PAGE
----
Im Focus: Making lightweight construction suitable for series production

More and more automobile companies are focusing on body parts made of carbon fiber reinforced plastics (CFRP). However, manufacturing and repair costs must be further reduced in order to make CFRP more economical in use. Together with the Volkswagen AG and five other partners in the project HolQueSt 3D, the Laser Zentrum Hannover e.V. (LZH) has developed laser processes for the automatic trimming, drilling and repair of three-dimensional components.

Automated manufacturing processes are the basis for ultimately establishing the series production of CFRP components. In the project HolQueSt 3D, the LZH has...

Im Focus: Wonder material? Novel nanotube structure strengthens thin films for flexible electronics

Reflecting the structure of composites found in nature and the ancient world, researchers at the University of Illinois at Urbana-Champaign have synthesized thin carbon nanotube (CNT) textiles that exhibit both high electrical conductivity and a level of toughness that is about fifty times higher than copper films, currently used in electronics.

"The structural robustness of thin metal films has significant importance for the reliable operation of smart skin and flexible electronics including...

Im Focus: Deep inside Galaxy M87

The nearby, giant radio galaxy M87 hosts a supermassive black hole (BH) and is well-known for its bright jet dominating the spectrum over ten orders of magnitude in frequency. Due to its proximity, jet prominence, and the large black hole mass, M87 is the best laboratory for investigating the formation, acceleration, and collimation of relativistic jets. A research team led by Silke Britzen from the Max Planck Institute for Radio Astronomy in Bonn, Germany, has found strong indication for turbulent processes connecting the accretion disk and the jet of that galaxy providing insights into the longstanding problem of the origin of astrophysical jets.

Supermassive black holes form some of the most enigmatic phenomena in astrophysics. Their enormous energy output is supposed to be generated by the...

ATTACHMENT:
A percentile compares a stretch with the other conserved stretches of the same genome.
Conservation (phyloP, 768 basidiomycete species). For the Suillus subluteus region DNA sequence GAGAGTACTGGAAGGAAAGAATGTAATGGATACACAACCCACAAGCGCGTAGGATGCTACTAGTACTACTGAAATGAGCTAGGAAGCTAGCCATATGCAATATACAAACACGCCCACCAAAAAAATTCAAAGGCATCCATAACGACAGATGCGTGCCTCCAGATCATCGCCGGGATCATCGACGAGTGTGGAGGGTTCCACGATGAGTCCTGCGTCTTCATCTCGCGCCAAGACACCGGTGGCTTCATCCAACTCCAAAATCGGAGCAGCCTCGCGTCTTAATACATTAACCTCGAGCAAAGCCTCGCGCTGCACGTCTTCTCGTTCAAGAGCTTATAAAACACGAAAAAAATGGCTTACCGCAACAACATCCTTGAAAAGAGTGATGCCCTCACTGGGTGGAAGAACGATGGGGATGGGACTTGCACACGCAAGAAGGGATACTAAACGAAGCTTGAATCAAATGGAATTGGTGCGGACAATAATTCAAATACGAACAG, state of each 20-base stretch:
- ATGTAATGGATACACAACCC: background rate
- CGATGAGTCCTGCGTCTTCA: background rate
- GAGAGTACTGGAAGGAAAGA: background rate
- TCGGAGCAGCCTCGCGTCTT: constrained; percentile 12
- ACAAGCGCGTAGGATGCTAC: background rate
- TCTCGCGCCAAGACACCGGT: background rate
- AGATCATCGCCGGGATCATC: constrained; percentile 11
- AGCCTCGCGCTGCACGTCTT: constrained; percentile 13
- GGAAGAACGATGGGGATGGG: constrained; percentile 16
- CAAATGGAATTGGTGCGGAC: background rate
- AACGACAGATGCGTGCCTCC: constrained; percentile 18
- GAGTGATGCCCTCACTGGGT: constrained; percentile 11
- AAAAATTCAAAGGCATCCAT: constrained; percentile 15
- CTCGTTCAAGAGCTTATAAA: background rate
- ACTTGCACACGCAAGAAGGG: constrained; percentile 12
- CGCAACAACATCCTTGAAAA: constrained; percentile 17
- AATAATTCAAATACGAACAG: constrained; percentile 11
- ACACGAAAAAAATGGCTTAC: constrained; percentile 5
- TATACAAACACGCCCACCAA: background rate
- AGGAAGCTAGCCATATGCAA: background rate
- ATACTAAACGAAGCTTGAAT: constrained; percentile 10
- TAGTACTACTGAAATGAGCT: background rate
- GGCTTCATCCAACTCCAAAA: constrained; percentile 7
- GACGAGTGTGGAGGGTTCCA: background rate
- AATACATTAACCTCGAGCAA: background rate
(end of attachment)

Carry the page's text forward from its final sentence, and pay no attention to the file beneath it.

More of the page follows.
Im Focus: A Quantum Low Pass for Photons

Physicists in Garching observe novel quantum effect that limits the number of emitted photons.

The probability to find a certain number of photons inside a laser pulse usually corresponds to a classical distribution of independent events, the so-called...

Im Focus: Microprocessors based on a layer of just three atoms

Microprocessors based on atomically thin materials hold the promise of the evolution of traditional processors as well as new applications in the field of flexible electronics. Now, a TU Wien research team led by Thomas Müller has made a breakthrough in this field as part of an ongoing research project.

Two-dimensional materials, or 2D materials for short, are extremely versatile, although – or often more precisely because – they are made up of just one or a...

All Focus news of the innovation-report >>>

Anzeige

Anzeige

Event News

Fighting drug resistant tuberculosis – InfectoGnostics meets MYCO-NET² partners in Peru

28.04.2017 | Event News

Expert meeting “Health Business Connect” will connect international medical technology companies

20.04.2017 | Event News

Wenn der Computer das Gehirn austrickst

18.04.2017 | Event News

 
Latest News

Wireless power can drive tiny electronic devices in the GI tract

28.04.2017 | Medical Engineering

Ice cave in Transylvania yields window into region's past

28.04.2017 | Earth Sciences

Nose2Brain – Better Therapy for Multiple Sclerosis

28.04.2017 | Life Sciences

VideoLinks
B2B-VideoLinks
More VideoLinks >>>